The Best Books For Understanding Power

The Books I Picked & Why

Power, Sex, Suicide: Mitochondria and the Meaning of Life

By Nick Lane

Power, Sex, Suicide: Mitochondria and the Meaning of Life

Why this book?

When I was younger, biology was mostly about chemistry. The central role of energy in metabolism and life was mostly taken for granted. That’s changed, and this book on recent advances in the field of bioenergetics was an eye-opener for me. Life is all about power, and, gram for gram, the average cell is far more powerful than the sun! This book informed the first chapter in my own book Power.


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Ultrasociety: How 10,000 Years of War Made Humans the Greatest Cooperators on Earth

By Peter Turchin

Ultrasociety: How 10,000 Years of War Made Humans the Greatest Cooperators on Earth

Why this book?

Turchin’s book is one of the best sources I found for understanding the development of human social power during the past 11,000 years. As he succinctly puts it, “competition within groups destroys cooperation; cooperation between groups creates cooperation.” Societies grew bigger to compete more successfully for resources, but doing so required that they become more internally cooperative. Necessity was the mother of social innovation, and the result was kingdoms, then empires. Turchin is one of the foremost proponents of group (or multi-level) selection, still a controversial idea in biology, but, in my view, an essential frame for understanding human evolution.


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Energy and Civilization: A History (The MIT Press)

By Vaclav Smil

Energy and Civilization: A History (The MIT Press)

Why this book?

Over the last two centuries, human per capita energy usage has grown 800 percent, while the population has also grown to the same degree. Life has changed profoundly due to our adoption of fossil fuels—but puzzlingly few people are curious to understand energy’s role in society and history. Smil fills the void to overflowing with this detailed account of how people have harvested energy from their environments, and how doing so has changed the ways they live.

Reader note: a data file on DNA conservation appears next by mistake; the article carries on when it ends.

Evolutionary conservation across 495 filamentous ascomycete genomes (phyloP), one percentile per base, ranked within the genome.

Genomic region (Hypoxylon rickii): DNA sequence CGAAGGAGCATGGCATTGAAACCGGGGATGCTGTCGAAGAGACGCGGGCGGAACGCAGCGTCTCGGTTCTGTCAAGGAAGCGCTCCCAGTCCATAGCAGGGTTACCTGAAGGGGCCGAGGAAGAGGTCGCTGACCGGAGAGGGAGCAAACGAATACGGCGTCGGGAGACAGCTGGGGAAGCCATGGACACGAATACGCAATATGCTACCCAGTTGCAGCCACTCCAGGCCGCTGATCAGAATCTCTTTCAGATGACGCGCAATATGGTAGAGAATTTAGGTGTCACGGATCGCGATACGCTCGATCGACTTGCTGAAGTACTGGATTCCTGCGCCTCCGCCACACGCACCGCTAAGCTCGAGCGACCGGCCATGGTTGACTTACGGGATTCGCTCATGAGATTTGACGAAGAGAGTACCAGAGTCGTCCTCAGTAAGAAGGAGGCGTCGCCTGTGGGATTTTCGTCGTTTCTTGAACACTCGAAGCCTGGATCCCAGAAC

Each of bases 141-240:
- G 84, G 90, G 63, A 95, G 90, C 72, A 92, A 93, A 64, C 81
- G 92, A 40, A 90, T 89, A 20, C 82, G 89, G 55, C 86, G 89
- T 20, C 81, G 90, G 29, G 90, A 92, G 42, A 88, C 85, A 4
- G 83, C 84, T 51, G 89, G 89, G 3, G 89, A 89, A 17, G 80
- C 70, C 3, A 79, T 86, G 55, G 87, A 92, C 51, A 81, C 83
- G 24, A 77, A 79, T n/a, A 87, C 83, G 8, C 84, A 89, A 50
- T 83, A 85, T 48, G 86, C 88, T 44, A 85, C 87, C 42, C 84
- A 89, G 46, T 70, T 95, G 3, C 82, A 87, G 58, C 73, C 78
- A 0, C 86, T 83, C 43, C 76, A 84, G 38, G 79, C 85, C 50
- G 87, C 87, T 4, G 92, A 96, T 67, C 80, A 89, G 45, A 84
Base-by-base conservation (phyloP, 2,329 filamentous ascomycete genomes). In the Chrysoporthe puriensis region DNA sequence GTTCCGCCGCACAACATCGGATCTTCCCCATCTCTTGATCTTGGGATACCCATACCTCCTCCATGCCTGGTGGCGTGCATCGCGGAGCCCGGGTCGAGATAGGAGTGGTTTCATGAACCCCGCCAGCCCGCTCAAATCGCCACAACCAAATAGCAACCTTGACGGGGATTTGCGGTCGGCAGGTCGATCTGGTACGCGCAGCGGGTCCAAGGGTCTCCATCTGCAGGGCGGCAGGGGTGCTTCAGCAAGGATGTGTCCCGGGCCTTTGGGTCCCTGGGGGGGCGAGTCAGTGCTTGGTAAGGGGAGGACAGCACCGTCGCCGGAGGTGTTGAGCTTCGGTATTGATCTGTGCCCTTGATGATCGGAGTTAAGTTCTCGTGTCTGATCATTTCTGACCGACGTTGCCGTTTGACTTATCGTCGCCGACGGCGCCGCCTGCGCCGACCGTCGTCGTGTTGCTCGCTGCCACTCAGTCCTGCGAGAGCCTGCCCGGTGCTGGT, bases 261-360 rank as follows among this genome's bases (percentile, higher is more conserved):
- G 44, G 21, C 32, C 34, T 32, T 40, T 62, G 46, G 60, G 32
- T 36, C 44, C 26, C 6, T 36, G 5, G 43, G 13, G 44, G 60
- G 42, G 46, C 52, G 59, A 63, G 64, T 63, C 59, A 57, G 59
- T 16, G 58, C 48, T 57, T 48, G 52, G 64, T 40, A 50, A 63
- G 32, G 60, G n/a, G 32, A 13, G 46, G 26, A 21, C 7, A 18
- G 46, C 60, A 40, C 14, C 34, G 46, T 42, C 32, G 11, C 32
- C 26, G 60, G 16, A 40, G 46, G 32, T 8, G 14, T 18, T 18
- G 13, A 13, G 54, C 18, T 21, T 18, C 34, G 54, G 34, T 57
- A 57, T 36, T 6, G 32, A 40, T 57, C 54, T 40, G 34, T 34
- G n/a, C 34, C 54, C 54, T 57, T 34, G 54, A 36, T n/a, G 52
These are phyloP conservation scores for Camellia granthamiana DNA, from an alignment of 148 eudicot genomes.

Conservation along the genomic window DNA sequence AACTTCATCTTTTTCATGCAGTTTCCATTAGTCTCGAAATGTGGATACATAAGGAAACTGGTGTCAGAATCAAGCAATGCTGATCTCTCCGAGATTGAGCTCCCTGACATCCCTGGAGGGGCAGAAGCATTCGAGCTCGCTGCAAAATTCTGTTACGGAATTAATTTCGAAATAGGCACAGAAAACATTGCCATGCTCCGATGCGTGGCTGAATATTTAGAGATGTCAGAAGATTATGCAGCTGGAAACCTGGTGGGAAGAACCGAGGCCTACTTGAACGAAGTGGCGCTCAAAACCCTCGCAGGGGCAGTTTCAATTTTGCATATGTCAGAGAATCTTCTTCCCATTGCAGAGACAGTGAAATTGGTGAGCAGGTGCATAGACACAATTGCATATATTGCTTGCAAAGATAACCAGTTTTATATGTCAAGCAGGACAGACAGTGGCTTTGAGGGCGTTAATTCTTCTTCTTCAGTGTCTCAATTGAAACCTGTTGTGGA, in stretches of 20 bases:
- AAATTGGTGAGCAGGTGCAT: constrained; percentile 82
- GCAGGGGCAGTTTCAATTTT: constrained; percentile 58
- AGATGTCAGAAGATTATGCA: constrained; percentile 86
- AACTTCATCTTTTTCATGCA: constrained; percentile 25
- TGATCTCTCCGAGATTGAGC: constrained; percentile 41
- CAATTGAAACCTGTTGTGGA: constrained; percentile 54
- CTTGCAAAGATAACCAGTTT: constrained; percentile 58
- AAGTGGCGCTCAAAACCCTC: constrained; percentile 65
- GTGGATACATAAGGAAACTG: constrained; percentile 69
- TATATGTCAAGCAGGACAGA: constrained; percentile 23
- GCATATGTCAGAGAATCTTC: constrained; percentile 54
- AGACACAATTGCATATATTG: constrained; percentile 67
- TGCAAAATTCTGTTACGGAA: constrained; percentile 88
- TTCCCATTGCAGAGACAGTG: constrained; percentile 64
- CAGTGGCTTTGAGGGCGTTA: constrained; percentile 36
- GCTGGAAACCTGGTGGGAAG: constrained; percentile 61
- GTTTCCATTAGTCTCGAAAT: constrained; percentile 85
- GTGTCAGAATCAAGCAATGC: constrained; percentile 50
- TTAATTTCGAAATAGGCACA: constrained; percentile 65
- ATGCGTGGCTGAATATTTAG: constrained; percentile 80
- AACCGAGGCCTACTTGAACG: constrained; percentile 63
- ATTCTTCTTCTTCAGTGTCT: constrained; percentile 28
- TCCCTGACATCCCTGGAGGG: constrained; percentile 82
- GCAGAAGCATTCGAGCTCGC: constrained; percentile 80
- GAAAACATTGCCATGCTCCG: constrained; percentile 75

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The Energy of Slaves

By Andrew Nikiforuk

The Energy of Slaves

Why this book?

If the goods and services that we enjoy in America today all had to be provided by human muscle power, we would each, on average, need roughly 150 people working full-time for us. Instead, fossil fuels do the work. The good news: coal helped end the horrors of slavery. The bad news: we’re all now utterly dependent on an energy system that’s destroying the world and the survival prospects of future generations. In many ways, we have become slaves to the fossil fuel regime, and Nikiforuk explains how. This book deserved far more attention than it received when published in 2012.


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The Social Psychology of Power

By Ann Guinote, Theresa K. Vescio

The Social Psychology of Power

Why this book?

Social power is the ability to change the thoughts and behavior of other people. Power affects many people like a drug: they become addicted to wielding power or serving the powerful. We’re all embedded in webs of hierarchy and rank that often make us literally crazy. This rather obscure book does a good job of summarizing an enormous trove of research by clinical psychologists on the pathologies of power.


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